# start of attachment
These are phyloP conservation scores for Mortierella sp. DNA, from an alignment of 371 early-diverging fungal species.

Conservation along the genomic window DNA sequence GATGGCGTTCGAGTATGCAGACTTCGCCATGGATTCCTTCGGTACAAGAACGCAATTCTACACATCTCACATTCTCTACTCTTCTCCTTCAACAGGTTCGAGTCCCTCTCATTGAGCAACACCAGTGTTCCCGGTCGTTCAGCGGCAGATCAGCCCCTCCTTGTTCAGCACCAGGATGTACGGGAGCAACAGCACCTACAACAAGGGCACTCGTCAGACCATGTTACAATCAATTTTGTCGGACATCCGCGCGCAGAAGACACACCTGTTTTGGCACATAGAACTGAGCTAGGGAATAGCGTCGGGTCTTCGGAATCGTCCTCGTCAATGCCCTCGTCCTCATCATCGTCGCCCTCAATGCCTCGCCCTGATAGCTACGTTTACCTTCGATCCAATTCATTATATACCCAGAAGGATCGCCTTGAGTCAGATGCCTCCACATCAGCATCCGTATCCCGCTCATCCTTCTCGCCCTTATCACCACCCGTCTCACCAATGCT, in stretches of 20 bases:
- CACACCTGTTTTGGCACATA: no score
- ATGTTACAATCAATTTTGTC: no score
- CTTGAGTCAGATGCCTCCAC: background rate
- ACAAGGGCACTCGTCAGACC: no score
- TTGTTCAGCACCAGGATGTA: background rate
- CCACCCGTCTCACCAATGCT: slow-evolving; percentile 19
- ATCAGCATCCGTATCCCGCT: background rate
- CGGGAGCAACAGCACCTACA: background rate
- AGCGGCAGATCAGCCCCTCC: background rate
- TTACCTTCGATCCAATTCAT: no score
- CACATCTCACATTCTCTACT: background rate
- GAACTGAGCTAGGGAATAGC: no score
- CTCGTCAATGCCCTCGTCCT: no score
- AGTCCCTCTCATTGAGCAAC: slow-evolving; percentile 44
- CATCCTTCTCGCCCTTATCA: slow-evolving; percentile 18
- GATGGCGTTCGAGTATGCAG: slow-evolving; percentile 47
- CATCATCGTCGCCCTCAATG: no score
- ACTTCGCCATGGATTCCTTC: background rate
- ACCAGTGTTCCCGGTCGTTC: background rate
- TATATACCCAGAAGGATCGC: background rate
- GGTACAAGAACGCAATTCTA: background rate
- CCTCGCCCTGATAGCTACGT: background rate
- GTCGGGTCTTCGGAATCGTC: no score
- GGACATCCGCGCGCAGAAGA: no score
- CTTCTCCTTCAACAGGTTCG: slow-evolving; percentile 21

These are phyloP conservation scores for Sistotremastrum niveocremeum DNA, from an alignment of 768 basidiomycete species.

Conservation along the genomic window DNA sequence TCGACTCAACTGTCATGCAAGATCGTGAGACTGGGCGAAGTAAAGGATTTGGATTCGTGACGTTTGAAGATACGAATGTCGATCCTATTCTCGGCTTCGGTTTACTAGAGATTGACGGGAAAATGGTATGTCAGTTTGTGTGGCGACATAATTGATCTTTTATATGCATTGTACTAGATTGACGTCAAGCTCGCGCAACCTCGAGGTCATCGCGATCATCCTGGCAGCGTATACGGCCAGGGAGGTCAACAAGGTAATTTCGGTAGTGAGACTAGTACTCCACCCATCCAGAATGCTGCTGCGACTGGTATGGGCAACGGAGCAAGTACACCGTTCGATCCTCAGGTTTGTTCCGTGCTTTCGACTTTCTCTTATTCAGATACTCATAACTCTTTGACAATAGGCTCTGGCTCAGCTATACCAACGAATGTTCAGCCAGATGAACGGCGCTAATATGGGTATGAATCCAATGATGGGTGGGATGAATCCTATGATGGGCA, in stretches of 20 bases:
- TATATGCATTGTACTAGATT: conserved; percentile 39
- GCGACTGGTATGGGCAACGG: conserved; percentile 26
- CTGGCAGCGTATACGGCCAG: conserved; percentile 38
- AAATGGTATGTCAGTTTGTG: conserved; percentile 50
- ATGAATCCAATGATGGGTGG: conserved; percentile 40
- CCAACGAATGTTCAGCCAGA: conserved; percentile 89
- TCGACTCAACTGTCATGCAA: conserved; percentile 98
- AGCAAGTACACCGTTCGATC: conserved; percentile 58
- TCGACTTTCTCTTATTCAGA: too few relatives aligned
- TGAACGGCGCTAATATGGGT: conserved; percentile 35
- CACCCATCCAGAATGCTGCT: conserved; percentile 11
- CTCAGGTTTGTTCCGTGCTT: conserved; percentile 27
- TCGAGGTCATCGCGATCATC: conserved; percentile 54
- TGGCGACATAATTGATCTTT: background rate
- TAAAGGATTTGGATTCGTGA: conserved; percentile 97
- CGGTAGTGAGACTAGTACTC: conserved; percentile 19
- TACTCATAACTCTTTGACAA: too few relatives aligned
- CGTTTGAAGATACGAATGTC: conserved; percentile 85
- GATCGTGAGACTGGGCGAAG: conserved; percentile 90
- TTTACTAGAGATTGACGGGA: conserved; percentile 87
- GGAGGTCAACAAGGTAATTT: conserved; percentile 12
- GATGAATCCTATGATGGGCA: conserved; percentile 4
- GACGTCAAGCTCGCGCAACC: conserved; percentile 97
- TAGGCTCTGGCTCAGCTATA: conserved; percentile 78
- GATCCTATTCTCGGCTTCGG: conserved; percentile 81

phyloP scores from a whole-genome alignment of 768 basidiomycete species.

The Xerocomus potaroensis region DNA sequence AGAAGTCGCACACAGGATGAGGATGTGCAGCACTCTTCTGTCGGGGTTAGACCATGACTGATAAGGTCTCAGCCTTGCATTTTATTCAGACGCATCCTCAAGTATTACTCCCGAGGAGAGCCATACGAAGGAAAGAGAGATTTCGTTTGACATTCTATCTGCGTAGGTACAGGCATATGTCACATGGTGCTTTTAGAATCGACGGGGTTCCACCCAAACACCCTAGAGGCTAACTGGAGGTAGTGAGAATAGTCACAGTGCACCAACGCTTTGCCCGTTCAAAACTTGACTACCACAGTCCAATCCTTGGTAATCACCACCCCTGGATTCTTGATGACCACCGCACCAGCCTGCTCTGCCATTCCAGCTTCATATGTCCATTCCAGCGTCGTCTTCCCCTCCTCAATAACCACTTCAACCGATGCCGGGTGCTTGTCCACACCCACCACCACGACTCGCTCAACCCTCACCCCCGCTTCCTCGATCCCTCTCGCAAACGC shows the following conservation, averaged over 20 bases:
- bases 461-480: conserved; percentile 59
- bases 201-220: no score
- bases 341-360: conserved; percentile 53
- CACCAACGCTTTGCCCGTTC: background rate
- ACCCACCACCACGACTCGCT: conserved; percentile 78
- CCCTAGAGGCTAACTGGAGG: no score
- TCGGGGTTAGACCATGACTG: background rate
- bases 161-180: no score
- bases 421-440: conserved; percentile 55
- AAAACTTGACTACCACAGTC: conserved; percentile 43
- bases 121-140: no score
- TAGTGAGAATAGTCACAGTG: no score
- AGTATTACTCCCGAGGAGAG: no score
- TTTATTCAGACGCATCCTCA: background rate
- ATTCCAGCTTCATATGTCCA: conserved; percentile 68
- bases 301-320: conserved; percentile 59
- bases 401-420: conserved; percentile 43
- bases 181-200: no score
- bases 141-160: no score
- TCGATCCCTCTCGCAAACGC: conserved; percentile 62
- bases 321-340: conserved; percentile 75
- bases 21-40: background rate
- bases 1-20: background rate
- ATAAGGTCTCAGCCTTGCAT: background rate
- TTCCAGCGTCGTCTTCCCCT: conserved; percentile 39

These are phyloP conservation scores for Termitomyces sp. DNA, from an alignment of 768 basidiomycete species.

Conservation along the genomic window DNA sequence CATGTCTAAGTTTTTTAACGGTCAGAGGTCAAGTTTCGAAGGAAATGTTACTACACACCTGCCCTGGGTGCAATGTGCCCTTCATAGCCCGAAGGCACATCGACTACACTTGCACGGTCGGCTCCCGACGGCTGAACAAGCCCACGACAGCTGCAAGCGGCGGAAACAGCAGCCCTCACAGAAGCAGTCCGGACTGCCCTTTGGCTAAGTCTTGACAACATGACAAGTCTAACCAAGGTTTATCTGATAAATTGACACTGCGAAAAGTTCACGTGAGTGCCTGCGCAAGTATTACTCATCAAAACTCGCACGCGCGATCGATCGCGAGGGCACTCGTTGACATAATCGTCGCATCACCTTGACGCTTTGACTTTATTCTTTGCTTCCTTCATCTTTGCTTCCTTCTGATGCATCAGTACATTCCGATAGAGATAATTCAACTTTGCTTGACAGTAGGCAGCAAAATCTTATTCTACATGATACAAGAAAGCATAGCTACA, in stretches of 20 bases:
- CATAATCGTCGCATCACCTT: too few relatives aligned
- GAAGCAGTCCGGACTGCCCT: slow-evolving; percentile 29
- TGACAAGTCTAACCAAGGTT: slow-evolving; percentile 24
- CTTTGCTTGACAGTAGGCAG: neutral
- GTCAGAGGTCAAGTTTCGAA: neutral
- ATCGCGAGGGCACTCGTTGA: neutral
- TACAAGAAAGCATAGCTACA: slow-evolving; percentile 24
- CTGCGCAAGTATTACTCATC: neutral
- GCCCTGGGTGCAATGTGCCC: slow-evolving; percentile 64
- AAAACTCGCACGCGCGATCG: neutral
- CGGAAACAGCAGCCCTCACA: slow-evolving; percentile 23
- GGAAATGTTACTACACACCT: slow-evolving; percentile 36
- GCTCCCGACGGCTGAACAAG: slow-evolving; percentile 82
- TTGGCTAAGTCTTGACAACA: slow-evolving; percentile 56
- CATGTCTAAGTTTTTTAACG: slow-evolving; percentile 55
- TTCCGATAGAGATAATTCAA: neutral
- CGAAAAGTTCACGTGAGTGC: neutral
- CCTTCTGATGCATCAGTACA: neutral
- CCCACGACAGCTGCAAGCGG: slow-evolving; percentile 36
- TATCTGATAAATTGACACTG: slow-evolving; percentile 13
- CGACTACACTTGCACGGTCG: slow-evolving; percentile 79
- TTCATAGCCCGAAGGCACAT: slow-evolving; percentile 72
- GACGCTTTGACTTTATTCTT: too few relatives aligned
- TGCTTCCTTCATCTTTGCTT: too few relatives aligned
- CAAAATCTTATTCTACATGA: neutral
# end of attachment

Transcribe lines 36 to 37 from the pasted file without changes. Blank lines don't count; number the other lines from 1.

- TCGACTCAACTGTCATGCAA: conserved; percentile 98
- AGCAAGTACACCGTTCGATC: conserved; percentile 58